Now Spain quashes warrants against US soldiers
21 October 2005, MADRID — A Spanish state attorney has quashed international warrants for the arrest of three U.S. Army soldiers implicated in the death of a Spanish journalist in Iraq in 2003.
21 October 2005
MADRID — A Spanish state attorney has quashed international warrants for the arrest of three U.S. Army soldiers implicated in the death of a Spanish journalist in Iraq in 2003.
A magistrate of Spain's National Court issued the warrants on Wednesday for a U.S. lieutenant colonel, a captain and a sergeant who played a role in the tank fire that killed Jose Couso, a cameraman for Spain's Telecinco channel, in Baghdad's Palestine Hotel in April, 2003.
A Reuters photographer was also killed by the explosion of the round fired from a US Army tank.
Pedro Rubira, the state attorney, presented mostly technical arguments in seeking to annul the warrants, saying they could not be issued without a prior ruling that the case merited prosecution.
Such a ruling had not been made by the court.
The government challenge said that, if the court had examined the merits of the case, it also would have had to examine whether or not it could claim jurisdiction, something the state attorney contends it does not have.
Meanwhile, interior minister Jose Antonio Alonso said Spanish authorities would not transmit the arrest warrants to Interpol until Thursday's challenge to them is resolved.
But Alonso also said that decisions by the judiciary, once appeals are exhausted, "must be respected".
He said both the issuing of the warrants by National Court Judge Santiago Pedraz and the challenge to them by the state attorney "are part of the normal working of the institutions of a country under the rule of law and a judiciary in our country that, as is known, is independent".
The minister of the Socialist government, which irked Washington by pulling Spanish troops out of Iraq shortly after taking office in early 2004, also expressed his "absolute solidarity" with the family of Couso.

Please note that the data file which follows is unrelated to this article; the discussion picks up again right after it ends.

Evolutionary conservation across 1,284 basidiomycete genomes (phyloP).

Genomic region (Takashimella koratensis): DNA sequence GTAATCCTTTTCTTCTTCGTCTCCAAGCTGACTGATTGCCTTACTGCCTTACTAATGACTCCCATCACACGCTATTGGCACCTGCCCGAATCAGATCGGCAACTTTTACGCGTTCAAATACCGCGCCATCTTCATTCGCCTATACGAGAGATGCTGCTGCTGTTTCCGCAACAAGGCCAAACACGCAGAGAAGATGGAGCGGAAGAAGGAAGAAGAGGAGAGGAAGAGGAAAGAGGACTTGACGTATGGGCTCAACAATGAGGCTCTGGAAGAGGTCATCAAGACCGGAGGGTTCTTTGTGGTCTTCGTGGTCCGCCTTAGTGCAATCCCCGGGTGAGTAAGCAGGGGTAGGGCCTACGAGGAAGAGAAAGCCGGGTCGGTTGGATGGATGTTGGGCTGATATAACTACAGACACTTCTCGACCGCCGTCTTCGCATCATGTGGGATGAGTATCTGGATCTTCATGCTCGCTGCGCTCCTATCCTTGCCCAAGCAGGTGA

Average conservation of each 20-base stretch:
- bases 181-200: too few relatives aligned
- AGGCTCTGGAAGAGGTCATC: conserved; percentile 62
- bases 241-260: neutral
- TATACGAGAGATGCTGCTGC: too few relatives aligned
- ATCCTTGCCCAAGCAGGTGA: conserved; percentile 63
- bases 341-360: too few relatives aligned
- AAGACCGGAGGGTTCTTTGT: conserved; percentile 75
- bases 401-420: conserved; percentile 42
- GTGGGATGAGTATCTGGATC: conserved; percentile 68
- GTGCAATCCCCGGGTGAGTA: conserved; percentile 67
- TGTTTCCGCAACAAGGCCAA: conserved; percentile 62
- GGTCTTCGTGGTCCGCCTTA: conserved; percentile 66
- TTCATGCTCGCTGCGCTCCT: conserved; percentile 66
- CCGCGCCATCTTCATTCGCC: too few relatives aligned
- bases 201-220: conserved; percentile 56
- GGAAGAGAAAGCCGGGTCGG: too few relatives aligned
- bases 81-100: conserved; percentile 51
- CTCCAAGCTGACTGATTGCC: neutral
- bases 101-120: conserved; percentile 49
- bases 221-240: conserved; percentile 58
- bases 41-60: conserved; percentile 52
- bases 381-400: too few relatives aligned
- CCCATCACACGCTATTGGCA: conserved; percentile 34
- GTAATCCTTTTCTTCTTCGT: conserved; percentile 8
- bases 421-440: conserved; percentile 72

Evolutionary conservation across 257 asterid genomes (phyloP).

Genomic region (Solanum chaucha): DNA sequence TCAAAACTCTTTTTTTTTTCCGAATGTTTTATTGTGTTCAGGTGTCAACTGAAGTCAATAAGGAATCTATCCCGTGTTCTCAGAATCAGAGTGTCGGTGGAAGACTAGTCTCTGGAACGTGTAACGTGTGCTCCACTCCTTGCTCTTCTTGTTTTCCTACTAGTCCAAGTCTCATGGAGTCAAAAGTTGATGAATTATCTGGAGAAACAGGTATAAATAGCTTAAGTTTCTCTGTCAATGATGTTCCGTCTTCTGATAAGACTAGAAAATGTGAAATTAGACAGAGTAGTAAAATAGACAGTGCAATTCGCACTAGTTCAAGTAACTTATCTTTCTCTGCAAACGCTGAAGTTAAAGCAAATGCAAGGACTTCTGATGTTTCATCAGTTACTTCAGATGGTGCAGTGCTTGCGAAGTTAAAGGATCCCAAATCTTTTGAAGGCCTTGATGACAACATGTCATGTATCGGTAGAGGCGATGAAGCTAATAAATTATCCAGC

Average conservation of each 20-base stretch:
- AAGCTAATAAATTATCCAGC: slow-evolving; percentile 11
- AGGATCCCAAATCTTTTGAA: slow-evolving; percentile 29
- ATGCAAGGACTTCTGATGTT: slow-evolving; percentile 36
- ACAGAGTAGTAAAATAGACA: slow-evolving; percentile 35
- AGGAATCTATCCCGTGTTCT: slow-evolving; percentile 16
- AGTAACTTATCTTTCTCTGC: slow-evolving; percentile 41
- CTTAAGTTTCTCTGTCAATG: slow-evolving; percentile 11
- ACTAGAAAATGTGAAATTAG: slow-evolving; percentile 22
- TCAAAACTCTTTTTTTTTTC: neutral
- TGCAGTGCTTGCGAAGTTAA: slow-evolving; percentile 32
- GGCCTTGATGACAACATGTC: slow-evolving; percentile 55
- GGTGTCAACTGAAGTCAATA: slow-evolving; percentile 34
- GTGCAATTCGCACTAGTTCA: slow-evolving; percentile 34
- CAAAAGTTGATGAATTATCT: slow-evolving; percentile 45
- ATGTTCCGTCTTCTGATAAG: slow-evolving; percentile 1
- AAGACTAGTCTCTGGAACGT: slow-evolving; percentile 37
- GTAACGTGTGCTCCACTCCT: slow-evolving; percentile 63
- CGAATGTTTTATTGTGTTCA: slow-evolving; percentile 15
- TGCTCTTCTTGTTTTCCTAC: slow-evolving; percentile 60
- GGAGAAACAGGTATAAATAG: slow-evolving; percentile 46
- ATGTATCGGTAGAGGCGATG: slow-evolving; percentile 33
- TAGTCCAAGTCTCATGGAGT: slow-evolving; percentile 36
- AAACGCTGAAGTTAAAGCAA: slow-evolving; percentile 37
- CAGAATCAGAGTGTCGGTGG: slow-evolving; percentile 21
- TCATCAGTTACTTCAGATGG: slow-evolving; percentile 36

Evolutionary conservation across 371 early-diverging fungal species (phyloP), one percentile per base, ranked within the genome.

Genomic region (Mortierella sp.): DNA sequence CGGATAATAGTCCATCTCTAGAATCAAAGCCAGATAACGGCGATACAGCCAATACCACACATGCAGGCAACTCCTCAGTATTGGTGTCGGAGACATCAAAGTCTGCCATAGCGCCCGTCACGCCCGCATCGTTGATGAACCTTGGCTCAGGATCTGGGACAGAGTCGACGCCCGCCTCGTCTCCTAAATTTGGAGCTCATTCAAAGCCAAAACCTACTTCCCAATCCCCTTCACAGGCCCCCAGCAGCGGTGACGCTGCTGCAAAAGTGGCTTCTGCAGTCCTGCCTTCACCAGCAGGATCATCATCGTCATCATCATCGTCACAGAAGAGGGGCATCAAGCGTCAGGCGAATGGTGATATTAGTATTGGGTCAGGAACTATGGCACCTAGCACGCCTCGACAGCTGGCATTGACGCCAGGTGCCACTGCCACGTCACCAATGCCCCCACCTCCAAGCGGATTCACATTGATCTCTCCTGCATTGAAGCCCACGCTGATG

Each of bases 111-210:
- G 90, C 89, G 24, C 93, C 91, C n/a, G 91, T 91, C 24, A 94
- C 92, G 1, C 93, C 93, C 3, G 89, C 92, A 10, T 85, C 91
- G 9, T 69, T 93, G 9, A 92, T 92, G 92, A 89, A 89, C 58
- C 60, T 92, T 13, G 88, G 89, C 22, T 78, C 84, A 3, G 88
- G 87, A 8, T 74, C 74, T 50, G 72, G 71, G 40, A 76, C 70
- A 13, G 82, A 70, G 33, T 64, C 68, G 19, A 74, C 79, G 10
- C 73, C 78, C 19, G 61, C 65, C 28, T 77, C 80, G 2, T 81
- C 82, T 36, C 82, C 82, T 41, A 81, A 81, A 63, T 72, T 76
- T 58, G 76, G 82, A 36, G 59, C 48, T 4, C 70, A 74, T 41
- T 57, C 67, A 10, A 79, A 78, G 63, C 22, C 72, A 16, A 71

"The death of this journalist was something really tremendous," he said.
Trinidad Jimenez, secretary for foreign relations of the Socialist Party, said the arrest warrants should not further strain U.S.-Madrid relations.
"It is good news, the idea that any matter, crime or issue that must be dealt with on the international level not go unpunished. What matters is the idea that impunity comes to an end, and development of the concept of global justice," the secretary said.
The Couso family's attorney, Pilar Hermoso, celebrated the judge's ruling as "historic".
Even so, she acknowledged that there is no chance that Washington would voluntarily make the men available for prosecution here, and that the three soldiers will not be subject to arrest unless they leave the United States.
Javier Couso, brother of the dead cameraman, told EFE his family is "absolutely happy" about the arrest warrants.
Pedraz said he issued the warrants because they were "the only effective means of assuring the presence of those implicated before Spain's judicial authority, in light of the total absence of judicial cooperation by U.S. authorities in efforts to clear up what happened".
The judge noted that he had already twice requested assistance from the United States under the terms of existing bilateral accords, asking in April 2004 for specific documents and in June of this year for testimony from the three soldiers.
On the second occasion, the judge suggested that if Washington were unwilling to allow the soldiers to testify in Madrid, it could agree to "the dispatch of a Spanish judicial panel to United States territory for the taking of those statements".
"To date," Pedraz said in his ruling Wednesday, "I have received no response from the relevant authority about compliance with both requests for help."
[Copyright EFE with Expatica]
Subject: Spanish news